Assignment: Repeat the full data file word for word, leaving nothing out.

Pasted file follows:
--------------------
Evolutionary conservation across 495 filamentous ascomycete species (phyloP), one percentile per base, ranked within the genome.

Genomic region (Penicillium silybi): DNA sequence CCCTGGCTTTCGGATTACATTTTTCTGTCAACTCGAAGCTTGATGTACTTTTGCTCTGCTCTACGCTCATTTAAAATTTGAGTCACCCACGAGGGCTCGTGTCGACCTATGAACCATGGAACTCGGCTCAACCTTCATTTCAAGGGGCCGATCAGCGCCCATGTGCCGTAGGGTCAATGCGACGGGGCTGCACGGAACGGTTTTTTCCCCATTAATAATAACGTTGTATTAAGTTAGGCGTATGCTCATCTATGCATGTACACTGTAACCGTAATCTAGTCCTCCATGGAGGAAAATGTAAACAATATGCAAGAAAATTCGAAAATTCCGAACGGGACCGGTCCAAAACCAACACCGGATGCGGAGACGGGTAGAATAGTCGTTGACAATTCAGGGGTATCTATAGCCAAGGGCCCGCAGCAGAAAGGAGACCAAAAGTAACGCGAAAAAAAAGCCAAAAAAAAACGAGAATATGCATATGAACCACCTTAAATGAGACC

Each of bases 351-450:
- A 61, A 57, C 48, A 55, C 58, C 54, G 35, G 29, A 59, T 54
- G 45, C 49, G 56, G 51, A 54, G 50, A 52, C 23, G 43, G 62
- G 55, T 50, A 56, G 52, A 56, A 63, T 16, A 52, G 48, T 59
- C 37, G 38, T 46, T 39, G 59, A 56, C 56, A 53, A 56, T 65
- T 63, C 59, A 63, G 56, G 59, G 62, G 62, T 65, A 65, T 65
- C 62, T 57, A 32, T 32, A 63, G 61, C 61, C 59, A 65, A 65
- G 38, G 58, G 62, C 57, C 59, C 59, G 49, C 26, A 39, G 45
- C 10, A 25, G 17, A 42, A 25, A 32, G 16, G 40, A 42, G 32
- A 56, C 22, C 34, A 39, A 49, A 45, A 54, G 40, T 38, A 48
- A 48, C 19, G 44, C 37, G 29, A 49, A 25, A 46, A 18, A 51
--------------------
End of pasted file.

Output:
Evolutionary conservation across 495 filamentous ascomycete species (phyloP), one percentile per base, ranked within the genome.

Genomic region (Penicillium silybi): DNA sequence CCCTGGCTTTCGGATTACATTTTTCTGTCAACTCGAAGCTTGATGTACTTTTGCTCTGCTCTACGCTCATTTAAAATTTGAGTCACCCACGAGGGCTCGTGTCGACCTATGAACCATGGAACTCGGCTCAACCTTCATTTCAAGGGGCCGATCAGCGCCCATGTGCCGTAGGGTCAATGCGACGGGGCTGCACGGAACGGTTTTTTCCCCATTAATAATAACGTTGTATTAAGTTAGGCGTATGCTCATCTATGCATGTACACTGTAACCGTAATCTAGTCCTCCATGGAGGAAAATGTAAACAATATGCAAGAAAATTCGAAAATTCCGAACGGGACCGGTCCAAAACCAACACCGGATGCGGAGACGGGTAGAATAGTCGTTGACAATTCAGGGGTATCTATAGCCAAGGGCCCGCAGCAGAAAGGAGACCAAAAGTAACGCGAAAAAAAAGCCAAAAAAAAACGAGAATATGCATATGAACCACCTTAAATGAGACC

Each of bases 351-450:
- A 61, A 57, C 48, A 55, C 58, C 54, G 35, G 29, A 59, T 54
- G 45, C 49, G 56, G 51, A 54, G 50, A 52, C 23, G 43, G 62
- G 55, T 50, A 56, G 52, A 56, A 63, T 16, A 52, G 48, T 59
- C 37, G 38, T 46, T 39, G 59, A 56, C 56, A 53, A 56, T 65
- T 63, C 59, A 63, G 56, G 59, G 62, G 62, T 65, A 65, T 65
- C 62, T 57, A 32, T 32, A 63, G 61, C 61, C 59, A 65, A 65
- G 38, G 58, G 62, C 57, C 59, C 59, G 49, C 26, A 39, G 45
- C 10, A 25, G 17, A 42, A 25, A 32, G 16, G 40, A 42, G 32
- A 56, C 22, C 34, A 39, A 49, A 45, A 54, G 40, T 38, A 48
- A 48, C 19, G 44, C 37, G 29, A 49, A 25, A 46, A 18, A 51